'Rev. Do Wrong' reminds me of Ghost's first verse on 'Wu Banga,' invoking those employees of the church who may stray from God’s path and what not. ‘Hands of a Dead Man’ reminds me more of Scarface’s 'Seen A Man Die' than the title track reminds me of 'Mind Playing Tricks,' a comparison that Martorialist draws in the link above. ‘No Limit Party’ is like the antecedent for Mobb Deep’s 'Party Over,' with a similarly zanned-out vibe to it. Basically, I fucking love this album and can play it non-stop on repeat woo-hoo.
Are you okay? Is New York getting to you? Are things not going according to plan?
Stop whining. For fuck’s sake.
The plan you don’t plan for isn’t the plan you planned but it’s usually more original. Isn’t that why you moved to New York? To be original?
God, you didn’t move to play make-believe, did you?
A couple months ago I wrote a piece on the best Rawkus singles for Pigeons & Planes. It was actually the best slept-on singles, because who cares about trying to hammer out a definitive list or highlighting songs everybody knows, but I still had to a little bit.
During my research, I stumbled upon an early artist on the roster, one Poppa Bear Kool Breez, who has one of the best rap names ever. I didn’t know much about the guy, besides the fact that he released an album with Baby Wise in 1992 named Now Ya Know!!! that I’ve yet to find/care about finding.
Ends up that Kool Breez was on an early Rawkus sampler called Sample These. Back when Rupert Murdoch funded the launch of the label, the two Brown University chums who started it went for an eclectic mix of artists - some rap, some “industrial rock,” some ambient…sounds. Kool Breez was actually something of a dancehall/rap hybrid, which wouldn’t have interested me if I’d known at the time of my search for his music. But Rawkus’ third release was a Kool Breez 12” called Lighter / What’s The Word in 1995, and since I was listening to every single rap single in the label’s history to compile this list, I looked it up. Only the B-Side, “What’s The Word,” was available online, and it didn’t sound like anything dancehall related. “Lighter” was nowhere to be found.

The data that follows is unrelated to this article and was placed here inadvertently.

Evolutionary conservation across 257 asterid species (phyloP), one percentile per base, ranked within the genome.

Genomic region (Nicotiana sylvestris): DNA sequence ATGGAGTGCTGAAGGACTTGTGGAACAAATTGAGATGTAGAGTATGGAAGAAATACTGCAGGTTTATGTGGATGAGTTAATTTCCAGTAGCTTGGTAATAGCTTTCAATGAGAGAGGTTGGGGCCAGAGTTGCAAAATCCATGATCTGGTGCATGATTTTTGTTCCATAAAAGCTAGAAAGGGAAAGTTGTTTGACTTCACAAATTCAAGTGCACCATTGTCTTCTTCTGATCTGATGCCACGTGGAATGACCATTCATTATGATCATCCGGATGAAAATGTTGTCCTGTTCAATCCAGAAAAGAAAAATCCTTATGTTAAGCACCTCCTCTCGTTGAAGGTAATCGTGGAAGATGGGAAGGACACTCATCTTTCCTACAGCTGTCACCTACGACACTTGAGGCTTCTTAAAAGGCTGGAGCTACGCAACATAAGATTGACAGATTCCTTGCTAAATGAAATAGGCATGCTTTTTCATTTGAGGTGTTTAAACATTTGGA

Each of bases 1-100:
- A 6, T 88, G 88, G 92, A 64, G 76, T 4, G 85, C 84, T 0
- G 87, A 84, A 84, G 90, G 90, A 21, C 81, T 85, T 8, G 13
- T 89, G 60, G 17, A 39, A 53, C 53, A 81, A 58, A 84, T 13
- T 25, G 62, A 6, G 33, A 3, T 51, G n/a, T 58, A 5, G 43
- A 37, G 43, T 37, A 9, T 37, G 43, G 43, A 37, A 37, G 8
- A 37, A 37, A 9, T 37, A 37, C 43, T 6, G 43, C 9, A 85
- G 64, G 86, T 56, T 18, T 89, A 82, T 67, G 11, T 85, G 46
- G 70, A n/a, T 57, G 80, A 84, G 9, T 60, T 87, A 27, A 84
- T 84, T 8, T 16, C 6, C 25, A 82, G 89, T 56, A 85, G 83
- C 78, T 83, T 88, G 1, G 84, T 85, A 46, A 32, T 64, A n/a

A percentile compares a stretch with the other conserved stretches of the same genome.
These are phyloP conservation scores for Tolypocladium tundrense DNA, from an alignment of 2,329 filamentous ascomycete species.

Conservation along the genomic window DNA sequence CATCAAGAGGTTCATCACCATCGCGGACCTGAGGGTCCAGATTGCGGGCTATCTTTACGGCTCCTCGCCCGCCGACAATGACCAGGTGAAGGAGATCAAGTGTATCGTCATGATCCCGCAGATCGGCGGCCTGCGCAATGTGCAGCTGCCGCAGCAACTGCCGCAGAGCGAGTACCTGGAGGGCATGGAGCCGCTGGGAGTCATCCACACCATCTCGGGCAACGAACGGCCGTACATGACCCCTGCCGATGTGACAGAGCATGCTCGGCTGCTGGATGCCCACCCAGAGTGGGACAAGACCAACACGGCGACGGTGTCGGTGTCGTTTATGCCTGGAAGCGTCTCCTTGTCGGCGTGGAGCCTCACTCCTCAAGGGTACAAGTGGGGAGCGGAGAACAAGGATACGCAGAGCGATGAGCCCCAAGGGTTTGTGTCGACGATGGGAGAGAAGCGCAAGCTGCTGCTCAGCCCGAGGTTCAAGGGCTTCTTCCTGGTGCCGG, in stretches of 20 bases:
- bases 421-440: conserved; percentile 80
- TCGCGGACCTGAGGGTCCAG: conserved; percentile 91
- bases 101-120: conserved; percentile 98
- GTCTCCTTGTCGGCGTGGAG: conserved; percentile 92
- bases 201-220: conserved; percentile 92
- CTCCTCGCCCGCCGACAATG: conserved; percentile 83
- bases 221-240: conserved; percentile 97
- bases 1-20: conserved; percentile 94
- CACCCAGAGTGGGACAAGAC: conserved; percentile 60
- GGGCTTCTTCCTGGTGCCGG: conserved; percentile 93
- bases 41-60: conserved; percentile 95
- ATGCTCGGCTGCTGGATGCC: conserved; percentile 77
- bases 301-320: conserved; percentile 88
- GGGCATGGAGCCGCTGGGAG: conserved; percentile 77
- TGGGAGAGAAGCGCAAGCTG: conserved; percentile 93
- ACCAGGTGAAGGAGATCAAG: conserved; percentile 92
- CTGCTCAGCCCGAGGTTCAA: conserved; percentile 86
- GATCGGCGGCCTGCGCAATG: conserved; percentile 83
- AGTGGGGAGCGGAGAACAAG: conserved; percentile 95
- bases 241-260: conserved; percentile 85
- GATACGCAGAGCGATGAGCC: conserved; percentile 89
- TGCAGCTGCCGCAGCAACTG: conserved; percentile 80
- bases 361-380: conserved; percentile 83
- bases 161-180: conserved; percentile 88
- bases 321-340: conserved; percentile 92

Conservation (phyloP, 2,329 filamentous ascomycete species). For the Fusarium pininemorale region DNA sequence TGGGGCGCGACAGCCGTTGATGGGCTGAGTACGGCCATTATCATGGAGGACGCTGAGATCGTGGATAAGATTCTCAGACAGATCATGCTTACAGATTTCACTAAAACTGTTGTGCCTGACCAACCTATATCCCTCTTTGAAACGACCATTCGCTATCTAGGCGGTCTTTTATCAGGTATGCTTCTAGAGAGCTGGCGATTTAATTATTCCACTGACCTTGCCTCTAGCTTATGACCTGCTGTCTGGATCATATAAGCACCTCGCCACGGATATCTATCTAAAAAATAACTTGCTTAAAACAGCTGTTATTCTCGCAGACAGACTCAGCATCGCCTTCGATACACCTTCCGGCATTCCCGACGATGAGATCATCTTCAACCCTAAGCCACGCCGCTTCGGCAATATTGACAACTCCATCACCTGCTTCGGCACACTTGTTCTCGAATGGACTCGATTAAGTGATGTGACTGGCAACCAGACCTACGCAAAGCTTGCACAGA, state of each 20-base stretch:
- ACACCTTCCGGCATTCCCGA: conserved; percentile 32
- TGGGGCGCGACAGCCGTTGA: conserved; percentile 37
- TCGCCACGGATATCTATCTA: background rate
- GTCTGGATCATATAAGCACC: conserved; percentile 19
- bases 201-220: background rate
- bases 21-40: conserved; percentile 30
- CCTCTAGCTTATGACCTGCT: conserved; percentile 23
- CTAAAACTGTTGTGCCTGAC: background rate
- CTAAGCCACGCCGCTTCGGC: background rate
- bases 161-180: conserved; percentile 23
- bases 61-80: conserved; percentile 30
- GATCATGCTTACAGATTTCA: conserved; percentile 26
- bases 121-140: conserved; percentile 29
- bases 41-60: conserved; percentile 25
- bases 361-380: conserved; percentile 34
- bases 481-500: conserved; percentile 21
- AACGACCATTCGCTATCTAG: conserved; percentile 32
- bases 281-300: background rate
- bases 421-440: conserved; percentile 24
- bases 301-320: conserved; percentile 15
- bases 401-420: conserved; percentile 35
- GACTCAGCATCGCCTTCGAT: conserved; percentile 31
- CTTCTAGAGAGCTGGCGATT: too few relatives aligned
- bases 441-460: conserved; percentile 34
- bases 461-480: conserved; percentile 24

This kind of shit drives me crazy, so I began combing the net for this random single. It popped up on Sample These, the label’s eighth release, and I was so obsessed with finding this single after hours of searching that I copped a used CD copy off Amazon for $1.
A couple days later it came and as I played “Lighter,” I was immediately disappointed. But I’ve found on the Internet that if you commit yourself to finding one thing, whether or not you find it, you end up finding hundreds of other ancillary things. Hence the true gift of Sample These, "Some People" by 7 Universal, an early rapper signed to Rawkus.
7 Universal dropped one single during his stay on Rawkus, Talk That Talk / Ain’t A Damn Thing in 1996. Apparently produced by a guy named Forté (who did another fucking crazy single called "Beaches & Creme" by The Rose Family), both songs are so dope, it’s a wonder they aren’t more discussed amongst Rawkus’ best.
The rest of Sample These is kind of bizarre, as it demonstrates that rap was far from the label’s prime focus at the time, but if you’re curious, you too can participate in the letdown that is finding “Lighter.”